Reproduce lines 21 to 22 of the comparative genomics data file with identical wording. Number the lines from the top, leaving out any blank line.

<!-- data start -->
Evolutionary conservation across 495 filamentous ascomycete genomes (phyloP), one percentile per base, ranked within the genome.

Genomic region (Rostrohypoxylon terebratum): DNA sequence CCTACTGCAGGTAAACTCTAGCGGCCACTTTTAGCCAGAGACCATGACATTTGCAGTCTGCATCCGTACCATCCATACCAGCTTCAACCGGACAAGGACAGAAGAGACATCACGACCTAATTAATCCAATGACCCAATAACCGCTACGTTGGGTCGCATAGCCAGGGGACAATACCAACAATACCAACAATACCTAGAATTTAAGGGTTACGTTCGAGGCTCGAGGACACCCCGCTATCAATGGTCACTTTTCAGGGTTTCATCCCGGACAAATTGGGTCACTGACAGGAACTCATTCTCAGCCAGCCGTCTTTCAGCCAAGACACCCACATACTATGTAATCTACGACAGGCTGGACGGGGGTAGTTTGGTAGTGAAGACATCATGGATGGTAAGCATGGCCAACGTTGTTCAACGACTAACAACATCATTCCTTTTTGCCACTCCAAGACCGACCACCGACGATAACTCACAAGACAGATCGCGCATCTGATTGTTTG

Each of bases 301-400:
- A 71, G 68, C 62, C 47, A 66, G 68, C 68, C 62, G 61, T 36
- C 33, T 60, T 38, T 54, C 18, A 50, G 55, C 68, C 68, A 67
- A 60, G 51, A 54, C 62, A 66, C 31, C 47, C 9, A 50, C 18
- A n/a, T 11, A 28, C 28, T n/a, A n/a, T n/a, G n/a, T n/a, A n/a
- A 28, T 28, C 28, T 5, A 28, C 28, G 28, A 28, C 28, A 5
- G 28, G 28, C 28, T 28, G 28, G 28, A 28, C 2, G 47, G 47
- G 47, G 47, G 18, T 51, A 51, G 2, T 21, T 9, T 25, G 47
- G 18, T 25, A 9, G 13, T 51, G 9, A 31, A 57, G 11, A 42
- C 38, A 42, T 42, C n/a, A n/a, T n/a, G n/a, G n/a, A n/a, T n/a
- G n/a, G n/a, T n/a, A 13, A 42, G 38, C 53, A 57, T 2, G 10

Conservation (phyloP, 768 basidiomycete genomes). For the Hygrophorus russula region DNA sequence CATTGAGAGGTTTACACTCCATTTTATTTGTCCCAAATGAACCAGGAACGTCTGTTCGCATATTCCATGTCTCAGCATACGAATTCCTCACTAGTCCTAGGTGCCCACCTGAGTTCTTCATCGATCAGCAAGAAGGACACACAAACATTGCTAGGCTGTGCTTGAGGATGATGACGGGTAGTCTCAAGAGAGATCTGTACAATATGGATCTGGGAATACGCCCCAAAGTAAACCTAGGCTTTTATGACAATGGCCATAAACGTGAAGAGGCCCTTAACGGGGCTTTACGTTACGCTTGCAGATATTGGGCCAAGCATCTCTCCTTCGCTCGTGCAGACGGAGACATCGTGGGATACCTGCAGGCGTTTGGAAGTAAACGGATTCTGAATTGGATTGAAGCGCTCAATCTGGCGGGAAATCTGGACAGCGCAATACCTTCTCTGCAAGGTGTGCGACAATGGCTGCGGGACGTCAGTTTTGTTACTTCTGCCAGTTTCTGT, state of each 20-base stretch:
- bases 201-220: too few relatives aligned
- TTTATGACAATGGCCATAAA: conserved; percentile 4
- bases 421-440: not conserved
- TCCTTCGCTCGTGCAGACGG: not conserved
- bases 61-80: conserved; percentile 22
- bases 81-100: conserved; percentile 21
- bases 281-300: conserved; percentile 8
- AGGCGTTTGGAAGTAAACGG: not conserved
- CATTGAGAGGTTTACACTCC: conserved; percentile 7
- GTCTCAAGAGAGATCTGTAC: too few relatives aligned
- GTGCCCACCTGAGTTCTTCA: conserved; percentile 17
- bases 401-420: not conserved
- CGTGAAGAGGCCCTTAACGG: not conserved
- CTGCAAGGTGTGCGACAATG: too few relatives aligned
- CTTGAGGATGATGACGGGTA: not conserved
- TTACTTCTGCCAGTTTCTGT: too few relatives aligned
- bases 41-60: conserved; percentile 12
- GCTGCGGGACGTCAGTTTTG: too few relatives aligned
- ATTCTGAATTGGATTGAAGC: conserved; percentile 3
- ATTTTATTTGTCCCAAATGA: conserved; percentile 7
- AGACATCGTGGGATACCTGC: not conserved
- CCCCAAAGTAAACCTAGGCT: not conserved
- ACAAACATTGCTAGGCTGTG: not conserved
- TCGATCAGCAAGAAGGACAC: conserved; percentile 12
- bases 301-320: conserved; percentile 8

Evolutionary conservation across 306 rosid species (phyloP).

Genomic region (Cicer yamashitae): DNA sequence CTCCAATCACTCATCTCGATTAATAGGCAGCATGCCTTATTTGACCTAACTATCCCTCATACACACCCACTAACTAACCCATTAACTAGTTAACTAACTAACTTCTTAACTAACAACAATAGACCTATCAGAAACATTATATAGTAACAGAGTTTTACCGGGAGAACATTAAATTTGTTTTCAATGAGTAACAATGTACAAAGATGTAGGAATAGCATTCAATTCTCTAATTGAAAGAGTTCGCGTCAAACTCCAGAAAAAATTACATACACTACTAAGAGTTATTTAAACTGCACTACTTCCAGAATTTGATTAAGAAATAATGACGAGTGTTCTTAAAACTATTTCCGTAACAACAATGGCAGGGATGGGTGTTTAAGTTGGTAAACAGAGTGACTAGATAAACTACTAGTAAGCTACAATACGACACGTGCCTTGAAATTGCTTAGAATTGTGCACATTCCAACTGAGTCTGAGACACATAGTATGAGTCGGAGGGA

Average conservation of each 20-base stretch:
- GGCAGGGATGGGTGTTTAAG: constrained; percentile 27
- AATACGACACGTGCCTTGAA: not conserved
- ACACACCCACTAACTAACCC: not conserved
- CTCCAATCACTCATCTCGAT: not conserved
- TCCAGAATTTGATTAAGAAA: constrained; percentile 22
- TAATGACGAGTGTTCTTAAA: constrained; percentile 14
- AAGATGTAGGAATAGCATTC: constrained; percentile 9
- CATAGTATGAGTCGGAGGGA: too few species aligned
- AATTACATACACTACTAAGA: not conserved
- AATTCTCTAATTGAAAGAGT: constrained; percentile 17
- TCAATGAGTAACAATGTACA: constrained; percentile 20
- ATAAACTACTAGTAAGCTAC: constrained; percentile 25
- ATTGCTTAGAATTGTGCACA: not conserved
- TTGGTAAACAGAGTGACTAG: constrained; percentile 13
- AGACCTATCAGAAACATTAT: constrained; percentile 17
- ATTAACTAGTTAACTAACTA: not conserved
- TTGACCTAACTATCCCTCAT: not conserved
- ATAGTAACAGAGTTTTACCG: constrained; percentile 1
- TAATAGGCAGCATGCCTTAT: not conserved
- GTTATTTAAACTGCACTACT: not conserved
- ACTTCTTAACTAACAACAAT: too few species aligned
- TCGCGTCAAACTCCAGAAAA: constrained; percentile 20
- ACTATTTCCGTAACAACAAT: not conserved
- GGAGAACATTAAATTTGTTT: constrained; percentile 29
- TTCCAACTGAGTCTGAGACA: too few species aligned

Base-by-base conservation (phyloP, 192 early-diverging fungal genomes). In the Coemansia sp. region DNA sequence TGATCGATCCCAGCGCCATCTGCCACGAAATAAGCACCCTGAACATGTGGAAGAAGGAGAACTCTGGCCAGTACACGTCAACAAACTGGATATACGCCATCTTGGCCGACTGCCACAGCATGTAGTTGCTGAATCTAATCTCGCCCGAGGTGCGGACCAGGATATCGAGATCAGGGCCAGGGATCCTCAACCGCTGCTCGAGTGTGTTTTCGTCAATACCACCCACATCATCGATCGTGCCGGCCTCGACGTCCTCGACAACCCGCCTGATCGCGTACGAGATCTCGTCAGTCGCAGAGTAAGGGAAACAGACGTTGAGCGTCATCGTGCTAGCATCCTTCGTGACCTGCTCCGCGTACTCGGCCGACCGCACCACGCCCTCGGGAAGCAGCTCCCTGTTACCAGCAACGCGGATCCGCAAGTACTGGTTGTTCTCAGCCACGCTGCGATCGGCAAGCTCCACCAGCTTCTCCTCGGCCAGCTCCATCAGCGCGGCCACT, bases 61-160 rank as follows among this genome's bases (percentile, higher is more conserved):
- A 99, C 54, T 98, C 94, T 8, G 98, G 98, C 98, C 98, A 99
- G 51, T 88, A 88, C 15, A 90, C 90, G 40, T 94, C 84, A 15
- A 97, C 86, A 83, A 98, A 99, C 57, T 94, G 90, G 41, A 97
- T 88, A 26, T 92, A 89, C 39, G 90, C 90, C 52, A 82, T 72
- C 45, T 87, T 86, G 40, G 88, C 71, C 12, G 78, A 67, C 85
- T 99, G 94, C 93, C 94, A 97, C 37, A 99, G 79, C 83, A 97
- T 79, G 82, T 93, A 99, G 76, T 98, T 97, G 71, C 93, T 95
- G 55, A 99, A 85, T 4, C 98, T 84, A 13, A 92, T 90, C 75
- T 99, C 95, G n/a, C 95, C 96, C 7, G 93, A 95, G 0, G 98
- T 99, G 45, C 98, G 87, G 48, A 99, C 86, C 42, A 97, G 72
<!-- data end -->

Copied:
- bases 281-300: conserved; percentile 8
- AGGCGTTTGGAAGTAAACGG: not conserved